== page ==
cartoon drawing of bottle of coke

Can’t sleep after drinking Coke or Pepsi? – Practical tips to get things back on track and prevent cola insomnia

By Jason Wooden, PhD | September 17, 2020

If you can’t sleep after drinking Coke or Pepsi, it’s no surprise since one 12 oz can contains up to 46 mg of caffeine.  Cola can also reduce the amount of deep sleep you get.

To fall asleep more quickly, you can try relaxing music, gentle stretching, or other calming activities.  To prevent cola insomnia, you should avoid sugary caffeinated beverages in the evening, adjust your bed room, and switch to soda substitutes.

Why too much Coke (and Pepsi) too late is likely keeping millions of people awake at night

So, your favorite cola has got you wide awake?

Every night as many as a third of adults worldwide struggle with sleep.  Caffeinated beverages are likely an issue for some given how popular they are.

Let’s be honest – if you get hooked, it’s sometimes hard to cut yourself off from soda in the evening.

Did you know that 1.7 billion servings of Coke products are consumed every day?

That’s a lot of cola servings and it doesn’t evening include the numbers for Pepsi.

What this means is that you’re likely not the only one paying the price for too much cola too late in the day.

Whether you’re drinking it for taste or an evening pick me up, it’s all the same to your sleep.

So, what’s one to do when you enjoy it so much and it’s hard to stop with just one can?

Let’s take a look at the surprising ways cola can cause insomnia – there’s more going on than you realize.

We’ll also look at some things that may actually help you get back to sleep more quickly and what you can do to protect yourself from cola insomnia.

The surprising ways cola can wreck sleep

Okay, most people are aware that too much cola in the evening can make it harder to fall asleep.

Did you know that a 12 oz can of Coca-Cola may contain up to 46mg of caffeine?

Pepsi is just as bad, you get 38 mg in a 12 oz can.

So, how does caffeine affect sleep?

Adenosine is a biochemical in the body that works as a sleep factor.  Caffeine binds to it and keeps it from doing its job to make you sleepy.  This delays your body clock which is why you may find yourself wide awake hours past your bedtime.

What many people may not realize is that once you eventually fall asleep, caffeine isn’t done causing trouble.  It can actually reduce the amount of deep sleep you get.  (These are the stages of sleep where your body restores and replenishes itself.)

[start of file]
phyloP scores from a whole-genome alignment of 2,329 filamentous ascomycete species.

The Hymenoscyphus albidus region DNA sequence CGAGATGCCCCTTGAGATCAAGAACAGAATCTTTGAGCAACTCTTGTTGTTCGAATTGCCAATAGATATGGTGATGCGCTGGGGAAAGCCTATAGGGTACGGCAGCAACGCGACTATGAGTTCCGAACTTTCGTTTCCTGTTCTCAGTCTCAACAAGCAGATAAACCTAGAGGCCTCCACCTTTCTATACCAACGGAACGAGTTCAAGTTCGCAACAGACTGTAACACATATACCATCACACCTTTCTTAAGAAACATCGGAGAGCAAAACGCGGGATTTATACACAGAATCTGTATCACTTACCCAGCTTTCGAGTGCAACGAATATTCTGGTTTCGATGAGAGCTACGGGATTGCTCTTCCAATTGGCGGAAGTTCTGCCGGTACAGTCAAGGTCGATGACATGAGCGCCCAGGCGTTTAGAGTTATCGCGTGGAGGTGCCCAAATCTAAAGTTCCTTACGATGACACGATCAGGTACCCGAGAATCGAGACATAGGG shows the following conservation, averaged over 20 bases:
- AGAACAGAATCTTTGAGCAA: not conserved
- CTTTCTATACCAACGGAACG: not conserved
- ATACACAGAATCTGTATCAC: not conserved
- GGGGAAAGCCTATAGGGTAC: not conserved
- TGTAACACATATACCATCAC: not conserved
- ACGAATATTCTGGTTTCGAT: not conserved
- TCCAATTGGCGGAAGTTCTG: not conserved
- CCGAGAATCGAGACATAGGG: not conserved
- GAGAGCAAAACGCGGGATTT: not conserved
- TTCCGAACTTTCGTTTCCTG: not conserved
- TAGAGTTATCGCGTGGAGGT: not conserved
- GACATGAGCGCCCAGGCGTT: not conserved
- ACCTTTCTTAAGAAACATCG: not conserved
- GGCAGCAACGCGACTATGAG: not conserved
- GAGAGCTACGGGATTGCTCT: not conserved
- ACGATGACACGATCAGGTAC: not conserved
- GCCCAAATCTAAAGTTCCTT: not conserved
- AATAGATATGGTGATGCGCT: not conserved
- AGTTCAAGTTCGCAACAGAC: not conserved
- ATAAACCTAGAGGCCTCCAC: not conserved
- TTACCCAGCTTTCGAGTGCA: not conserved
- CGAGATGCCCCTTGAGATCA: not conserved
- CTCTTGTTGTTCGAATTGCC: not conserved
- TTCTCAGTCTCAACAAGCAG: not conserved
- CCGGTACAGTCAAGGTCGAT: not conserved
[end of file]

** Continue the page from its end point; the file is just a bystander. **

Another thing drinking too much cola too late can do is cause more sleep disrupting night time visits to the bathroom.  Too much fluid before bedtime does this to many people, but you get extra trouble with caffeine because it’s a diuretic.

So, that’s all the ways the caffeine in Coca-Cola and Pepsi can wreck your sleep:

  • it takes longer to fall asleep
  • less deep sleep
  • more bathroom visits

How long does caffeine linger in the body?

So, you may be wondering how long that caffeine hit from your cola can stick around to wreck your sleep.

It turns out this will not be same for everyone.

It will depend on how sensitive you are to caffeine.  Many factors have been found to affect caffeine sensitivity, including genetics, gender, body weight, and hormonal changes.

And obviously, it’s going to depend on how much you’ve drunk and how close to bedtime it was.

Generally, when you consume caffeine, it reaches a peak level in 30 to 60 minutes.  Once it’s in you, it has a half-life of 3 to 5 hours.  (This is the time it takes to eliminate half of the amount you consumed.)

Another important factor is age.  Recent research has shown that over time you can become more sensitive to caffeine due to biochemical changes in the body.

So even if in the past a late night cola hasn’t seemed to keep you up, it may be catching up with you as you get older.

Don’t forget about the sugar in your cola, it’s linked to sleep problems too

We’ve talked about the caffeine, but many people are not aware of how the sugar may be hurting their sleep.

Did you know that a 12 oz can of Coke contains a whopping 39 grams of sugar?

A 12 oz can of Pepsi is just as bad with 41 grams.

That’s a lot of sugar!

Can of diet coke

It turns out that high sugar intake has been linked to restlessness and poor sleep in studies.

Excessive sugar is also liked to inflammation in the body.  There’s growing evidence that inflammation and sleep are connected.

And let’s not forget what all that extra inflammation can do to aggravate any pain and stiffness you have.  Both are a major issue for sleep on their own.

But wait, there’s more…

Sugary beverages can increase your risk for type 2 diabetes, weight gain, heart disease, and other chronic diseases.  Many of these health conditions can cause problems for sleep.

So, if you can’t sleep after drinking cola, it’s not just the caffeine.  All that sugar can cause or worsen insomnia.

The 9 things that may help if you can’t sleep after drinking cola

It goes without saying that the best thing is to stay away from cola in the evening.